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About 2.7 Million Jobs for Youth Are Missing

Wall Street Journal on June 12, 2012
By Daniel Lippman

More than two and a half million jobs for young people aged 16 to 24 are currently missing from the American economy, according to a new report that paints a depressing picture of the economic outlook for that age group.

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Bloomberg News

“The new status quo runs counter to our expectations about the American Dream — rather than opportunity, young Americans can anticipate unemployment and underemployment through much of their 20s, resulting in lower earnings for years to come,” the report said.

The report comes from Rory O’Sullivanand Alistair Johnston of the advocacy group Young Invincibles, a nonpartisan organization dedicated to expanding opportunity for young Americans. Using numbers from the Bureau of Labor Statistics, the authors calculate that 2.7 million jobs are missing for young people.

“High youth joblessness combined with lower incomes may lead to weaker economic growth. Persistent youth unemployment could not only alter what it means to be young in America, but also stifle future opportunities for succeeding generations,” the report warns.

While the national unemployment rate is 8.2%, the figure for Americans aged 16 to 24 is more than double at 16.5%. For Latino youth, the number rises to 20.5% and for African-Americans, the figure is an astounding 30.2%.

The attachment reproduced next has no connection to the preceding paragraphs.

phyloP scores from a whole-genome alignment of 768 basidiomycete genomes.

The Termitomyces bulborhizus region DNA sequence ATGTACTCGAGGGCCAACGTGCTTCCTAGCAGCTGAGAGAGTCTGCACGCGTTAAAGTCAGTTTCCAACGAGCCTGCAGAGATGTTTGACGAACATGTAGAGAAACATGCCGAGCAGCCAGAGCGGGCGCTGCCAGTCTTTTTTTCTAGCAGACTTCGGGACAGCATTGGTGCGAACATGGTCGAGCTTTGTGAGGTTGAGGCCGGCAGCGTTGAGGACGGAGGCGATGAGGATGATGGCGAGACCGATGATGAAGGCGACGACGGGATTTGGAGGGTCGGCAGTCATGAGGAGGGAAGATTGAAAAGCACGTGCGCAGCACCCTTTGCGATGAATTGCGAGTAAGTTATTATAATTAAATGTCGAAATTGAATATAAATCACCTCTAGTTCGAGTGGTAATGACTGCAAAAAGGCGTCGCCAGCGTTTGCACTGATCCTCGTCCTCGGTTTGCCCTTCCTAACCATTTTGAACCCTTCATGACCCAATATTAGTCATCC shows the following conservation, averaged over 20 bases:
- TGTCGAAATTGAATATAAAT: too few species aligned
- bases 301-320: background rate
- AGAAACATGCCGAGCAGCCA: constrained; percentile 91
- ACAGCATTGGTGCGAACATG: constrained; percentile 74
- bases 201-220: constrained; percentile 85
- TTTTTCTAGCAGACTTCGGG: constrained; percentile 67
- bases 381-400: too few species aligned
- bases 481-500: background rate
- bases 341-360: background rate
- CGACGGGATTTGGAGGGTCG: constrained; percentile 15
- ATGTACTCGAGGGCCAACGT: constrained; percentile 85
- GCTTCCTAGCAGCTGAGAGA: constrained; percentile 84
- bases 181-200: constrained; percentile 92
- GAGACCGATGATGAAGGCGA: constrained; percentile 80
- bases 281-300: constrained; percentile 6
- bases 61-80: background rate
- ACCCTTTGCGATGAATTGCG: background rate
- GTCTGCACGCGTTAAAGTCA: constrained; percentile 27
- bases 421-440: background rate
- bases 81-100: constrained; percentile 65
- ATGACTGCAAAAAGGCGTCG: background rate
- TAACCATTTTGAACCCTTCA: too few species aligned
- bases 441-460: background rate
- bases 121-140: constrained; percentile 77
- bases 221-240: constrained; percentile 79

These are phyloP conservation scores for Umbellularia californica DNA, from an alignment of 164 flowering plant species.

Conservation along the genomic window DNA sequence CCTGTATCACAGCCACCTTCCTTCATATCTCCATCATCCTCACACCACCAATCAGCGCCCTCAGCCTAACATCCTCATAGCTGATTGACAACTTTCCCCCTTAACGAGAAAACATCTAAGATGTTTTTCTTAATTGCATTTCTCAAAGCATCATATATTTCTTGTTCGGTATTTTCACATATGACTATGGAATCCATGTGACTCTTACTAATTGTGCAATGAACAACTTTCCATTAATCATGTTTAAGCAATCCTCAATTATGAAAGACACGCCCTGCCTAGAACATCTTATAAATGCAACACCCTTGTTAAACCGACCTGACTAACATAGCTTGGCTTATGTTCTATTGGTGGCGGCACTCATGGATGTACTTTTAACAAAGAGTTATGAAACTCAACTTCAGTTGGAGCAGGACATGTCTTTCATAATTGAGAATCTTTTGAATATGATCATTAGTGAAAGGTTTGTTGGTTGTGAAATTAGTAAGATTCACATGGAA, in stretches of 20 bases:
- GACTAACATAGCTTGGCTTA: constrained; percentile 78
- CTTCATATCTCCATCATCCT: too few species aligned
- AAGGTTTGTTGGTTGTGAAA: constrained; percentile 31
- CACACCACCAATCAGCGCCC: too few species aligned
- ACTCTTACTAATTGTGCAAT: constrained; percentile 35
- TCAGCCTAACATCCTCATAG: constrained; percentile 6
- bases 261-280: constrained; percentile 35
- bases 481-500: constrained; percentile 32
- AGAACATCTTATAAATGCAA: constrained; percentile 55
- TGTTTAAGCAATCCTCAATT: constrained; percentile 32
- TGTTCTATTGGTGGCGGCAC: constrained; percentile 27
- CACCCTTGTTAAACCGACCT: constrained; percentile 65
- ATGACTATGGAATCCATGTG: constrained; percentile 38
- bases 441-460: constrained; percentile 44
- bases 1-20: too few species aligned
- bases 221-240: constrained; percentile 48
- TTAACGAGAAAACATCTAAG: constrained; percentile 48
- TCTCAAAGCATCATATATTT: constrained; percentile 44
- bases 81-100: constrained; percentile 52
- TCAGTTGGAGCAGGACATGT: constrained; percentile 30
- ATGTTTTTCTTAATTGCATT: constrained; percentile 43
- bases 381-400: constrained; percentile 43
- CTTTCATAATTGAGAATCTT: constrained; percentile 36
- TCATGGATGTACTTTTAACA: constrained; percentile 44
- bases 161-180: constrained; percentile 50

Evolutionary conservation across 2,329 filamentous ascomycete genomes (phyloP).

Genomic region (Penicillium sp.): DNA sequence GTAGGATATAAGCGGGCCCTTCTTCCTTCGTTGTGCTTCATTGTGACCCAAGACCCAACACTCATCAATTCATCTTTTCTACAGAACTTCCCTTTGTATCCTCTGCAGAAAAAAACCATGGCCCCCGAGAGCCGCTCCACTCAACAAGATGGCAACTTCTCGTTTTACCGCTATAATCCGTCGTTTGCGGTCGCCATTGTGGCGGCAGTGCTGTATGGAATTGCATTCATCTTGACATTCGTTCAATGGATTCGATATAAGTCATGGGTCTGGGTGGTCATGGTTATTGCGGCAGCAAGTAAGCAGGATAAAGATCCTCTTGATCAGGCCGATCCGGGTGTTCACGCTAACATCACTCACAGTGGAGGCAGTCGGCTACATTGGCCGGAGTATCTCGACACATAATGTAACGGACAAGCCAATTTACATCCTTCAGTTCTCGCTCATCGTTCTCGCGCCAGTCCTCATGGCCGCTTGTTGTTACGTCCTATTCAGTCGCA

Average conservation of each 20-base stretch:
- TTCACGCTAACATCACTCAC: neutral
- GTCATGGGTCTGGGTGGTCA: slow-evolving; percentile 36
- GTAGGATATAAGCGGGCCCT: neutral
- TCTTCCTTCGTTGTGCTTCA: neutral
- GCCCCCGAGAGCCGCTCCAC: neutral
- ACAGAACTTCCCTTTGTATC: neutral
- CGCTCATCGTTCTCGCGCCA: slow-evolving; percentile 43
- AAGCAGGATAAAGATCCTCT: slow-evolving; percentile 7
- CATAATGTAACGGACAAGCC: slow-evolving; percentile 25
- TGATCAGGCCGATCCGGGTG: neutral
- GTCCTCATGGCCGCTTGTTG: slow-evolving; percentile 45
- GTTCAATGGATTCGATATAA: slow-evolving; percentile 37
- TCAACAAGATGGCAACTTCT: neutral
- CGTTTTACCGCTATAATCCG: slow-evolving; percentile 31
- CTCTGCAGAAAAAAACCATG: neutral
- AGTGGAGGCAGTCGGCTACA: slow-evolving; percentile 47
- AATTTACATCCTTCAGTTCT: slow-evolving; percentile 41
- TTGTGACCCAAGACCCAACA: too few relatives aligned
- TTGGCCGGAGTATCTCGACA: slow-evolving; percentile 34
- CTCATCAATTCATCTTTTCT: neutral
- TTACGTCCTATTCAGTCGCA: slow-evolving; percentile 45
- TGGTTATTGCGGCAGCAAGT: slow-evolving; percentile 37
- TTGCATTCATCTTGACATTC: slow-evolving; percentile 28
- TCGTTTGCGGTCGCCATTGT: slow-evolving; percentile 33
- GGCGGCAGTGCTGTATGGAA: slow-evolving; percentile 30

“High unemployment and lack of opportunity contribute to a trend known as ‘disconnected youth’: young people who are neither in school, not working, and often do not have a high school degree,” the report said. “Disconnected youth do not learn the work skills or build the social networks necessary for future success, and they are at risk of raising children in poverty, who will themselves suffer many negative effects.”

The report cited one recent study that says disconnected youth, estimated at 6.7 million people, “contributes to an aggregate cost to taxpayers of $1.56 trillion and a cost to society of $4.75 trillion.”

Americans with jobs are also hurt by unemployment because it reduces consumer spending in the overall economy, deprives the economy of full output and leads to lower corporate profits because of the missing demand.

The report called for urgent action to address the jobs shortfall for young people and said one way to do so would be through a major expansion of AmeriCorps, the community service program. Currently, more than 80,000 people serve in AmeriCorps, but the report said if that number of AmeriCorps positions was increased to 500,000 a year, it would fill a major gap and provide work to many young Americans, albeit at a total cost of $6.5 billion.

–Follow Daniel Lippman on Twitter @dlippman